The India-Pakistan Conundrum: Shooting for a Century
The rivalry between India and Pakistan has proven to be one of the world’s most intractable international conflicts. In his new book,
Shooting for a Century
(Brookings Press, 2013), Brookings Senior Fellow Stephen P. Cohen explores the origins and costs of India-Pakistan hostility, various explanations of why the dispute endures, past and current efforts to normalize the relationship, as well as the consequences of nuclearization. He argues that the prospects for normalization are poor, but because of the stakes and urgency, it is a process deserving of bilateral effort and greater world attention. Cohen also outlines suggestions as to how the rivalry might end, as well as the approach he believes the United States should take vis-à-vis the rivalry.
On June 14, the India Project at Brookings hosted the launch of Shooting for a Century with a discussion on present and past ties between India and Pakistan, prospects for normalization, as well as what role, if any, the U.S. should play. Brookings Distinguished Fellow Thomas Pickering and Carnegie Endowment for International Peace Senior Associate Ashley J. Tellis joined Cohen for the discussion. Strobe Talbott, president of Brookings, introduced the session. Tanvi Madan, director of the India Project, moderated the discussion.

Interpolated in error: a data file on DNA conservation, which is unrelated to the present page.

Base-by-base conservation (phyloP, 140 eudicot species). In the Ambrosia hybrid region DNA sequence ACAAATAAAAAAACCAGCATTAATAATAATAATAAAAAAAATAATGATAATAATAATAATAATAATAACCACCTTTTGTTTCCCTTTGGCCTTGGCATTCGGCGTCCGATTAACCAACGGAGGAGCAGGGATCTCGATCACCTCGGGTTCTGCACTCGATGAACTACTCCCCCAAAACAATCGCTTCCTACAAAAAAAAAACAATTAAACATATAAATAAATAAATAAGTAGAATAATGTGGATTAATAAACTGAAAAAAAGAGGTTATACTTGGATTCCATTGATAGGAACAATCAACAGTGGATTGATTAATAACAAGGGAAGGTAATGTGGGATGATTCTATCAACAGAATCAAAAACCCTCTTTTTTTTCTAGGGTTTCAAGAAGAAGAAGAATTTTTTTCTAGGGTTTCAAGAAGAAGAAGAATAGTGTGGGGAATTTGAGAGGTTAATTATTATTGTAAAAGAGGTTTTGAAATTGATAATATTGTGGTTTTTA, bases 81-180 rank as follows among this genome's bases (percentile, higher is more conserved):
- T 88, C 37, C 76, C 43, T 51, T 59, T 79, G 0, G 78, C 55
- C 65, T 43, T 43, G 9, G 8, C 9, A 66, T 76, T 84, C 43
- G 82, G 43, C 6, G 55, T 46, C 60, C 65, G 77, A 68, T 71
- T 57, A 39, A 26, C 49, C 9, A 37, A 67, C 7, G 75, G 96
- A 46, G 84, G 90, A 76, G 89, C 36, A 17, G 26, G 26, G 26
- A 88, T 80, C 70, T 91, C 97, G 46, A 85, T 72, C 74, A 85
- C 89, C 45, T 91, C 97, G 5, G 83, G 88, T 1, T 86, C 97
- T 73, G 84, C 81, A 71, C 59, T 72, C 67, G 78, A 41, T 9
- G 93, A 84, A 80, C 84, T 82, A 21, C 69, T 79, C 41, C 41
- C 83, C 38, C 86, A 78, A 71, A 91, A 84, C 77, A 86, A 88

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The military partnership with Pakistan is important to Saudi Arabia... [Given the close ties, Pakistan Foreign Minister Qureshi's initial remarks were] very out of character for Pakistan... [The threat to convene a meeting bypassing the OIC] would directly undermine Saudi Arabia's posture, and position, of leadership in the Muslim world... I think that [FO] statement, more than anything, suggests that Pakistan will not take the actions [the foreign minister] hinted at in his remarks and it suggests that the Saudi reaction - including on the [Pakistani army chief's] trip - has led Pakistan to delicately walk back Qureshi's comments. [The walk-back indicated Pakistan] does not have the option of [turning away from Saudi Arabia] in any significant way... Pakistan's expectations from the OIC and Saudi Arabia on Kashmir have now been tempered, and realism has set in on that front for Islamabad. This ties Pakistan's hands a bit on the issue of Kashmir's autonomy. As long as Pakistan doesn't push Saudi Arabia where it doesn't want to be pushed [on Kashmir], the two countries can get past the spat.